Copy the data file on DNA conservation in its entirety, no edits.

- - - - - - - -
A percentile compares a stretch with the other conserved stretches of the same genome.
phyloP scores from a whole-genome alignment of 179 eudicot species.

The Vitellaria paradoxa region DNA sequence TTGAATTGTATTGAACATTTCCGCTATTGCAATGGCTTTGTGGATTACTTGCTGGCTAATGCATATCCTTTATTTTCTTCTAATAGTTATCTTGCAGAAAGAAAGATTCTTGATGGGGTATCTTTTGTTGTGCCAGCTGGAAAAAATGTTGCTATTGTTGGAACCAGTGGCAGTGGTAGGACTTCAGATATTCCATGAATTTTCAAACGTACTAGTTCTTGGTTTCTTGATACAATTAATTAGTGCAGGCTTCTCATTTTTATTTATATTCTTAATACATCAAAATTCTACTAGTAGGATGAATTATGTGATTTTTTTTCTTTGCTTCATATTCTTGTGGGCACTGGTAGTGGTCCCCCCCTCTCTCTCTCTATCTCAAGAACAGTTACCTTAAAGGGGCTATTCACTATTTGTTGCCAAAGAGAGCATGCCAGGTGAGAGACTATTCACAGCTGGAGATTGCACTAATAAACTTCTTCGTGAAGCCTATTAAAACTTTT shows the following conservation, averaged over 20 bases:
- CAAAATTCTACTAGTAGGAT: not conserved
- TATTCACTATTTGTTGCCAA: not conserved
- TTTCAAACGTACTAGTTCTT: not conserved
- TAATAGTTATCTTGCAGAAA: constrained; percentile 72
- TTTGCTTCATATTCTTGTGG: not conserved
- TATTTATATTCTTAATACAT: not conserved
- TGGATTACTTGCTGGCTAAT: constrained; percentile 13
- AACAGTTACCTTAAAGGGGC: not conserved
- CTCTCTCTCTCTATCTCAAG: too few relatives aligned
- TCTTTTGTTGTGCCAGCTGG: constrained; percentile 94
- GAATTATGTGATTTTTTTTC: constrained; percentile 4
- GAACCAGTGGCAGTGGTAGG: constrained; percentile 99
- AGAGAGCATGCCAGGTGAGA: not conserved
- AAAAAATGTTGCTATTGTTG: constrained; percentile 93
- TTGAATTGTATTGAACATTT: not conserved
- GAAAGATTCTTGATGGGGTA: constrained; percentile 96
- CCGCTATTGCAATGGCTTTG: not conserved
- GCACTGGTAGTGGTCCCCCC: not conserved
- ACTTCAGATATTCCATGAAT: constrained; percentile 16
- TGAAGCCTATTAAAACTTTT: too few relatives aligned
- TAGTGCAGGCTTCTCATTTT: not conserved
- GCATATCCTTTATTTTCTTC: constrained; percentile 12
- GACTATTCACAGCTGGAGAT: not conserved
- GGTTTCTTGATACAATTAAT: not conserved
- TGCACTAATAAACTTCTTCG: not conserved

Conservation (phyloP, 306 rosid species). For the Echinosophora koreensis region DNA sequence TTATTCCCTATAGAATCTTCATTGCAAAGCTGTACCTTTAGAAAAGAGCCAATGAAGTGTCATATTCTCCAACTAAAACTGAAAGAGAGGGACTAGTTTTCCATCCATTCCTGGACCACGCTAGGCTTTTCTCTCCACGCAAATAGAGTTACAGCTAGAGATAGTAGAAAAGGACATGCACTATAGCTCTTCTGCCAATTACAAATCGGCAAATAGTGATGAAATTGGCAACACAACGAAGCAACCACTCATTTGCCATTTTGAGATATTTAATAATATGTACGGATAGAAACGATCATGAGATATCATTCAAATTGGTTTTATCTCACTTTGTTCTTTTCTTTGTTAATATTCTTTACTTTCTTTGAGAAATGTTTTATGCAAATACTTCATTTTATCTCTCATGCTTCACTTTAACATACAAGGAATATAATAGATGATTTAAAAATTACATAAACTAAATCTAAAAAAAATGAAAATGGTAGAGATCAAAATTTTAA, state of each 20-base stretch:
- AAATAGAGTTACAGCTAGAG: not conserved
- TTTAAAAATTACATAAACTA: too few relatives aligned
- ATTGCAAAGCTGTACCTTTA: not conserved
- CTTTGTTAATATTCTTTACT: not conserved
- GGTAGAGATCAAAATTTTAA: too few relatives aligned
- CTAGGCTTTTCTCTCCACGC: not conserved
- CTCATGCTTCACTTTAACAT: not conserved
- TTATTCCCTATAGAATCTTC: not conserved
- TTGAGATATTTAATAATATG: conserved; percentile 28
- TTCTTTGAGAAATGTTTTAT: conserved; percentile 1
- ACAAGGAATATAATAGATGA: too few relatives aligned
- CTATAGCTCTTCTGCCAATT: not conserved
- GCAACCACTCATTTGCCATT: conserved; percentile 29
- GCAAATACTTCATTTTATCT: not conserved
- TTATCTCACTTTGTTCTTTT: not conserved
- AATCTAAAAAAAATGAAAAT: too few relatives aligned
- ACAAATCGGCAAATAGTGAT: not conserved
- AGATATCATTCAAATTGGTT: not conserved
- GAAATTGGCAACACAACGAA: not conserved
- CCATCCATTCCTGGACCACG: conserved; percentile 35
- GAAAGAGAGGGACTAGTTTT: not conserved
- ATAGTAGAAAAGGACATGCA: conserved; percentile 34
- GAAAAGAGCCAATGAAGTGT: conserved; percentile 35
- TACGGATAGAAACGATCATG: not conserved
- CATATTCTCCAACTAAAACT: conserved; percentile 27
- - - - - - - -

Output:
A percentile compares a stretch with the other conserved stretches of the same genome.
phyloP scores from a whole-genome alignment of 179 eudicot species.

The Vitellaria paradoxa region DNA sequence TTGAATTGTATTGAACATTTCCGCTATTGCAATGGCTTTGTGGATTACTTGCTGGCTAATGCATATCCTTTATTTTCTTCTAATAGTTATCTTGCAGAAAGAAAGATTCTTGATGGGGTATCTTTTGTTGTGCCAGCTGGAAAAAATGTTGCTATTGTTGGAACCAGTGGCAGTGGTAGGACTTCAGATATTCCATGAATTTTCAAACGTACTAGTTCTTGGTTTCTTGATACAATTAATTAGTGCAGGCTTCTCATTTTTATTTATATTCTTAATACATCAAAATTCTACTAGTAGGATGAATTATGTGATTTTTTTTCTTTGCTTCATATTCTTGTGGGCACTGGTAGTGGTCCCCCCCTCTCTCTCTCTATCTCAAGAACAGTTACCTTAAAGGGGCTATTCACTATTTGTTGCCAAAGAGAGCATGCCAGGTGAGAGACTATTCACAGCTGGAGATTGCACTAATAAACTTCTTCGTGAAGCCTATTAAAACTTTT shows the following conservation, averaged over 20 bases:
- CAAAATTCTACTAGTAGGAT: not conserved
- TATTCACTATTTGTTGCCAA: not conserved
- TTTCAAACGTACTAGTTCTT: not conserved
- TAATAGTTATCTTGCAGAAA: constrained; percentile 72
- TTTGCTTCATATTCTTGTGG: not conserved
- TATTTATATTCTTAATACAT: not conserved
- TGGATTACTTGCTGGCTAAT: constrained; percentile 13
- AACAGTTACCTTAAAGGGGC: not conserved
- CTCTCTCTCTCTATCTCAAG: too few relatives aligned
- TCTTTTGTTGTGCCAGCTGG: constrained; percentile 94
- GAATTATGTGATTTTTTTTC: constrained; percentile 4
- GAACCAGTGGCAGTGGTAGG: constrained; percentile 99
- AGAGAGCATGCCAGGTGAGA: not conserved
- AAAAAATGTTGCTATTGTTG: constrained; percentile 93
- TTGAATTGTATTGAACATTT: not conserved
- GAAAGATTCTTGATGGGGTA: constrained; percentile 96
- CCGCTATTGCAATGGCTTTG: not conserved
- GCACTGGTAGTGGTCCCCCC: not conserved
- ACTTCAGATATTCCATGAAT: constrained; percentile 16
- TGAAGCCTATTAAAACTTTT: too few relatives aligned
- TAGTGCAGGCTTCTCATTTT: not conserved
- GCATATCCTTTATTTTCTTC: constrained; percentile 12
- GACTATTCACAGCTGGAGAT: not conserved
- GGTTTCTTGATACAATTAAT: not conserved
- TGCACTAATAAACTTCTTCG: not conserved

Conservation (phyloP, 306 rosid species). For the Echinosophora koreensis region DNA sequence TTATTCCCTATAGAATCTTCATTGCAAAGCTGTACCTTTAGAAAAGAGCCAATGAAGTGTCATATTCTCCAACTAAAACTGAAAGAGAGGGACTAGTTTTCCATCCATTCCTGGACCACGCTAGGCTTTTCTCTCCACGCAAATAGAGTTACAGCTAGAGATAGTAGAAAAGGACATGCACTATAGCTCTTCTGCCAATTACAAATCGGCAAATAGTGATGAAATTGGCAACACAACGAAGCAACCACTCATTTGCCATTTTGAGATATTTAATAATATGTACGGATAGAAACGATCATGAGATATCATTCAAATTGGTTTTATCTCACTTTGTTCTTTTCTTTGTTAATATTCTTTACTTTCTTTGAGAAATGTTTTATGCAAATACTTCATTTTATCTCTCATGCTTCACTTTAACATACAAGGAATATAATAGATGATTTAAAAATTACATAAACTAAATCTAAAAAAAATGAAAATGGTAGAGATCAAAATTTTAA, state of each 20-base stretch:
- AAATAGAGTTACAGCTAGAG: not conserved
- TTTAAAAATTACATAAACTA: too few relatives aligned
- ATTGCAAAGCTGTACCTTTA: not conserved
- CTTTGTTAATATTCTTTACT: not conserved
- GGTAGAGATCAAAATTTTAA: too few relatives aligned
- CTAGGCTTTTCTCTCCACGC: not conserved
- CTCATGCTTCACTTTAACAT: not conserved
- TTATTCCCTATAGAATCTTC: not conserved
- TTGAGATATTTAATAATATG: conserved; percentile 28
- TTCTTTGAGAAATGTTTTAT: conserved; percentile 1
- ACAAGGAATATAATAGATGA: too few relatives aligned
- CTATAGCTCTTCTGCCAATT: not conserved
- GCAACCACTCATTTGCCATT: conserved; percentile 29
- GCAAATACTTCATTTTATCT: not conserved
- TTATCTCACTTTGTTCTTTT: not conserved
- AATCTAAAAAAAATGAAAAT: too few relatives aligned
- ACAAATCGGCAAATAGTGAT: not conserved
- AGATATCATTCAAATTGGTT: not conserved
- GAAATTGGCAACACAACGAA: not conserved
- CCATCCATTCCTGGACCACG: conserved; percentile 35
- GAAAGAGAGGGACTAGTTTT: not conserved
- ATAGTAGAAAAGGACATGCA: conserved; percentile 34
- GAAAAGAGCCAATGAAGTGT: conserved; percentile 35
- TACGGATAGAAACGATCATG: not conserved
- CATATTCTCCAACTAAAACT: conserved; percentile 27